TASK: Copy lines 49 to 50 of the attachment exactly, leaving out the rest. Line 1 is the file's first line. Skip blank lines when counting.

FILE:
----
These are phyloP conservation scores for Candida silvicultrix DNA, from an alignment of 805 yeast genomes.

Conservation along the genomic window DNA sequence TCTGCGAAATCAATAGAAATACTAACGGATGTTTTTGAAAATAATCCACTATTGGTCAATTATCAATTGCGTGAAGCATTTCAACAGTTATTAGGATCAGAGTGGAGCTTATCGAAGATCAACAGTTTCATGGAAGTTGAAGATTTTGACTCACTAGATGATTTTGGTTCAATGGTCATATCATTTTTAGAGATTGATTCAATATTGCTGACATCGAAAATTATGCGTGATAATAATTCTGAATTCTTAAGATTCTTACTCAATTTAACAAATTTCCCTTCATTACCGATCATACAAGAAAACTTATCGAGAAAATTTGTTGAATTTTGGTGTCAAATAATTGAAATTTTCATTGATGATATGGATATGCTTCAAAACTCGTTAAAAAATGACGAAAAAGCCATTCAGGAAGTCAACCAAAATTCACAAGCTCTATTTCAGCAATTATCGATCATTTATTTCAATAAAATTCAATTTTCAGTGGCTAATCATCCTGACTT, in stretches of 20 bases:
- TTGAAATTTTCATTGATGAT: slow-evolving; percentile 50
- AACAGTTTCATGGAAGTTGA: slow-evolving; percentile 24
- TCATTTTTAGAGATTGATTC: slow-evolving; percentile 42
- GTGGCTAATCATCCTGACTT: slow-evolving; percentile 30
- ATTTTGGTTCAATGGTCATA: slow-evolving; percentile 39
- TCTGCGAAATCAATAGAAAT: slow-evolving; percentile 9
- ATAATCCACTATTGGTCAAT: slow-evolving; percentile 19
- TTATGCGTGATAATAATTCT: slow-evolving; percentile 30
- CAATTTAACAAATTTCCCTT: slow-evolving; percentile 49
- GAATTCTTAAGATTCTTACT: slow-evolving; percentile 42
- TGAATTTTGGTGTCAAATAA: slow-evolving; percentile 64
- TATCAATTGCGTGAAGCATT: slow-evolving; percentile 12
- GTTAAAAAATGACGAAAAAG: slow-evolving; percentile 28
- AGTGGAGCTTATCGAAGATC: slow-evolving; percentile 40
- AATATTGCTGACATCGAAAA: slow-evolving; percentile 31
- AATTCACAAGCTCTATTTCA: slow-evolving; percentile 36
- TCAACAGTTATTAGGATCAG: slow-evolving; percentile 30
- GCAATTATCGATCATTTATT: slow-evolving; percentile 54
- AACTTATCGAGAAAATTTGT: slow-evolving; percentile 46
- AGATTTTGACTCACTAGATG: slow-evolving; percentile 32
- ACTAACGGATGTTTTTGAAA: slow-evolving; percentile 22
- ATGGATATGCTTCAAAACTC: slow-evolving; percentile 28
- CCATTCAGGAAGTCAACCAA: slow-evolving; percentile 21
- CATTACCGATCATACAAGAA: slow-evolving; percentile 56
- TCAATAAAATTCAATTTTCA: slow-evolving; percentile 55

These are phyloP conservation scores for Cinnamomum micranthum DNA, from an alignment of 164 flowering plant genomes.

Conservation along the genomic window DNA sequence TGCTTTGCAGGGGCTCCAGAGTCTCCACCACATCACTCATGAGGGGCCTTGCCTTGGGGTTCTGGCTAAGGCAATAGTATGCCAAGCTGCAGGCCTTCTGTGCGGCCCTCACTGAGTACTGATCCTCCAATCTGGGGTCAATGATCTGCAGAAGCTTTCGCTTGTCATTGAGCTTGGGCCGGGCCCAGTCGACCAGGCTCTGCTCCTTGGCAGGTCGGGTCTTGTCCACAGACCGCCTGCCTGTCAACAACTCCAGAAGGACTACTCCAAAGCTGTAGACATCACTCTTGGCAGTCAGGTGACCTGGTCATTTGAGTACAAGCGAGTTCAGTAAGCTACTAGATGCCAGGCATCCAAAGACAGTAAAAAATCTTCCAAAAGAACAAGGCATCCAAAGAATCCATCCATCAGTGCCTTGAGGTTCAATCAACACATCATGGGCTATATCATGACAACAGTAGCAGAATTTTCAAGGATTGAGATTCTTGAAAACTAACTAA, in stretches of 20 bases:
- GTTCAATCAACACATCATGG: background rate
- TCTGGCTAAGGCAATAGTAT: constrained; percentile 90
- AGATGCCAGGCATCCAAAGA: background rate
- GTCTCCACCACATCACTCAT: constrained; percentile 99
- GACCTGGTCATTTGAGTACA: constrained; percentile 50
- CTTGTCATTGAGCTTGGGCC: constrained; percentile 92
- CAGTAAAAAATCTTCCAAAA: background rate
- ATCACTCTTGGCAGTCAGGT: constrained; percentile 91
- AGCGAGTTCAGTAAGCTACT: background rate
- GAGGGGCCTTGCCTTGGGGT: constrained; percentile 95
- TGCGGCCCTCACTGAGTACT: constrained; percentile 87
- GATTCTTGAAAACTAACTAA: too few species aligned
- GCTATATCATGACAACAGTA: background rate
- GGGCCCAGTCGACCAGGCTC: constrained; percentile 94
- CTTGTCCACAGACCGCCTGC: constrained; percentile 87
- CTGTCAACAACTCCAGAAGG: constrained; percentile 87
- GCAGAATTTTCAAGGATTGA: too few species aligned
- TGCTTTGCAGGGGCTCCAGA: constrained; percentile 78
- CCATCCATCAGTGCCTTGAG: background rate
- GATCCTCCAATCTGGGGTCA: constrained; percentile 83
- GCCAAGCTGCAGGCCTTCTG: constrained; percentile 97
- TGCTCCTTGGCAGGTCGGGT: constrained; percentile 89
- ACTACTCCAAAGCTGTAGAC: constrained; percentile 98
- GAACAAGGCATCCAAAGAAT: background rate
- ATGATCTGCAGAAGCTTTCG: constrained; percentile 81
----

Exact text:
- GATCCTCCAATCTGGGGTCA: constrained; percentile 83
- GCCAAGCTGCAGGCCTTCTG: constrained; percentile 97